bitmap extension for postgres
Clone or download
Fetching latest commit…
Cannot retrieve the latest commit at this time.
Permalink
Type Name Latest commit message Commit time
Failed to load latest commit information.
docs
src
test
COPYRIGHT
GNUmakefile
LICENSE
README.md
bitmap--0.2.sql
bitmap.control
find_pg_config

README.md

pgbitmap - Bitmap Extension for Postgres {#mainpage}

This extension creates a space-optimised, non-sparse, bitmap type for postgres.

A bitmap is an array of bits, indexed by an integer. Bitmaps provide an efficient means to implement sets and provide operations for:

  • creating new bitmaps;
  • adding an element to a bitmap;
  • removing an element from a bitmap;
  • testing for inclusion of an element in a bitmap;
  • finding the minimum and maximum bits in the bitmap;
  • unioning bitmaps together (set union/logical or);
  • intersecting bitmaps (set intersection/logical and);
  • subtracting one bitmap from another;
  • converting bitmaps to and from textual representations;
  • converting bitmaps to and from arrays;
  • aggregating bits, and bitmaps, into bitmaps.

Status

This is an alpha release. The plan is to give it real-life usage and then re-release as Beta, before finally releasing a production version if all looks well.

There are no known bugs or deficiencies. If you find any problems or want enhancements, contact me and I will do what I can to respond quickly.

Why not use the Postgres Bitstring Type?

The standard Postgres bit type is limited in a number of ways. In particular, each bit string starts at bit zero so a bitstring for bit 1,000,000 would contain the overhead of 1,000,000 zero bits. It also, currently, does not have all of the functionality that this bitmap type provides.

What is this useful for?

Pgbitmap was developed as a means of implementing sets of integers. It is particularly suited for managing sets of privileges for Virtual Private Database implementations.

API Summary

Functions:

    bitmap_in(text) -> bitmap
    
    bitmap_out(bitmap) -> text
    
    bitmap() -> bitmap                          implemented by bitmap_new_empty()

    bitmap(integer) -> bitmap                   implemented by bitmap_new()

    bitmap_setbit(bitmap, integer) -> bitmap

    bitmap_testbit(bitmap, integer) -> boolean

    bitmap_clearbit(bitmap, integer) -> bitmap

    is_empty(bitmap) -> boolean                 implemented by bitmap_is_empty()

    bitmin(bitmap) -> integer                   implemented by bitmap_bitmin()

    bitmax(bitmap) -> integer                   implemented by bitmap_bitmax()

    bitmap_setmin(bitmap, integer) -> bitmap

    bitmap_setmax(bitmap, integer) -> bitmap

    bitmap_equal(bitmap, bitmap) -> boolean

    bitmap_nequal(bitmap, bitmap) -> boolean

    bitmap_lt(bitmap, bitmap) -> boolean

    bitmap_le(bitmap, bitmap) -> boolean

    bitmap_gt(bitmap, bitmap) -> boolean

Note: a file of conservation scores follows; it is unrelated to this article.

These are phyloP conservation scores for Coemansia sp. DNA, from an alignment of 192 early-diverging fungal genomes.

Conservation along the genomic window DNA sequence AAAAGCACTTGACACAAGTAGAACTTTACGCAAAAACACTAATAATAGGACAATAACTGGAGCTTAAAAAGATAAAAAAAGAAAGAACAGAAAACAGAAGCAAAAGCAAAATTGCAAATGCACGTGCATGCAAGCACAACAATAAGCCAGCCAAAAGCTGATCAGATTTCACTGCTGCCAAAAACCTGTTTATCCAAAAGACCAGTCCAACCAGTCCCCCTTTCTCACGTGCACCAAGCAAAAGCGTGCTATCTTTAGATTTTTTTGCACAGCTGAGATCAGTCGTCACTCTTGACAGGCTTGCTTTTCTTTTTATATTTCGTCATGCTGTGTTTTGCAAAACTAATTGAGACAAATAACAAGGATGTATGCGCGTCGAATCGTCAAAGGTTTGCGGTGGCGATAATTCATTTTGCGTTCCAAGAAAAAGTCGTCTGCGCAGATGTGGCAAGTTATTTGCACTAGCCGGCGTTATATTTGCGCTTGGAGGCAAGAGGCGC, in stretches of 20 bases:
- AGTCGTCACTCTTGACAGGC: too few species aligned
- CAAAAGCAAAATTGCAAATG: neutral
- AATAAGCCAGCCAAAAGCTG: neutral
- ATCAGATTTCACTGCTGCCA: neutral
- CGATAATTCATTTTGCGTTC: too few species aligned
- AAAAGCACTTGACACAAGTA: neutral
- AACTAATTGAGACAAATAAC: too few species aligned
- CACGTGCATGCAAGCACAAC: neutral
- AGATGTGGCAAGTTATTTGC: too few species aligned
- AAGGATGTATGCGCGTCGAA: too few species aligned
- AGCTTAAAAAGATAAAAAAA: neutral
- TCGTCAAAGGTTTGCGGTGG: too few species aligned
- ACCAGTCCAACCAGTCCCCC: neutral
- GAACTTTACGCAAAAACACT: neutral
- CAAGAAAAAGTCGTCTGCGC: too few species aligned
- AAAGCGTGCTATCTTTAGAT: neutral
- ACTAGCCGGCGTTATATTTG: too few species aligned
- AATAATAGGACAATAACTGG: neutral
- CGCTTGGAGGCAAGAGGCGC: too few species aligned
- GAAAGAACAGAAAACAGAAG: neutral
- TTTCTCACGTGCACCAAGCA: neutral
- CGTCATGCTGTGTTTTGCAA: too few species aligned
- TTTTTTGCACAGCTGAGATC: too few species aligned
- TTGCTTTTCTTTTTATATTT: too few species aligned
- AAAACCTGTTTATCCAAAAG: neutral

bitmap_ge(bitmap, bitmap) -> boolean

    bitmap_cmp(bitmap, bitmap) -> integer

    bitmap_union(bitmap, bitmap) -> bitmap

    bitmap_intersection(bitmap, bitmap) -> bitmap

    bitmap_minus(bitmap, bitmap) -> bitmap

    to_array(bitmap) -> array of integer        

    to_bitmap(array of integer) -> bitmap       implemented using aggregate bitmap_of()

Set Returning Functions:

    bits(bitmap) -> set of integer              implemented by bitmap_bits()

Operators:

    bitmap + integer -> bitmap                  implemented by bitmap_setbit()

    bitmap ? integer -> boolean                 implemented by bitmap_testbit()

    bitmap - integer -> bitmap                  implemented by bitmap_clearbit()

    bitmap = bitmap -> boolean                  implemented by bitmap_equal()

    bitmap <> bitmap -> boolean                 implemented using bitmap_equal()

    bitmap < bitmap -> boolean                  implemented by bitmap_lt()

    bitmap <= bitmap -> boolean                 implemented by bitmap_le()

    bitmap > bitmap -> boolean                  implemented by bitmap_gt()

    bitmap >= bitmap -> boolean                 implemented by bitmap_ge()

    bitmap + bitmap -> bitmap                   implemented by bitmap_union()

    bitmap * bitmap -> bitmap                   implemented by bitmap_intersection()

    bitmap - bitmap -> bitmap                   implemented by bitmap_minus()

Aggregates:

    bitmap_of(integer) -> bitmap                implemented by bitmap_setbit()

    union_of(bitmap) -> bitmap                  implemented by bitmap_union()

    intersect_of(bitmap) -> bitmap              implemented by bitmap_intersection()

API Details and Examples

Conversion to and from text

    bitmap_in(text) -> bitmap

    bitmap_out(bitmap) -> text

The bitmap type has a compact textual representation that is not intended to be human-readable. This textual representation enables bitmaps to be used in hstore, and in text-based backups.

In addition to the functions described above, casts, ::text, ::bitmap, can also be used.

Creating bitmaps

    bitmap() -> bitmap

    bitmap(integer) -> bitmap

    to_bitmap(array of integer) -> bitmap

    bitmap_of(aggregate of integer) -> bitmap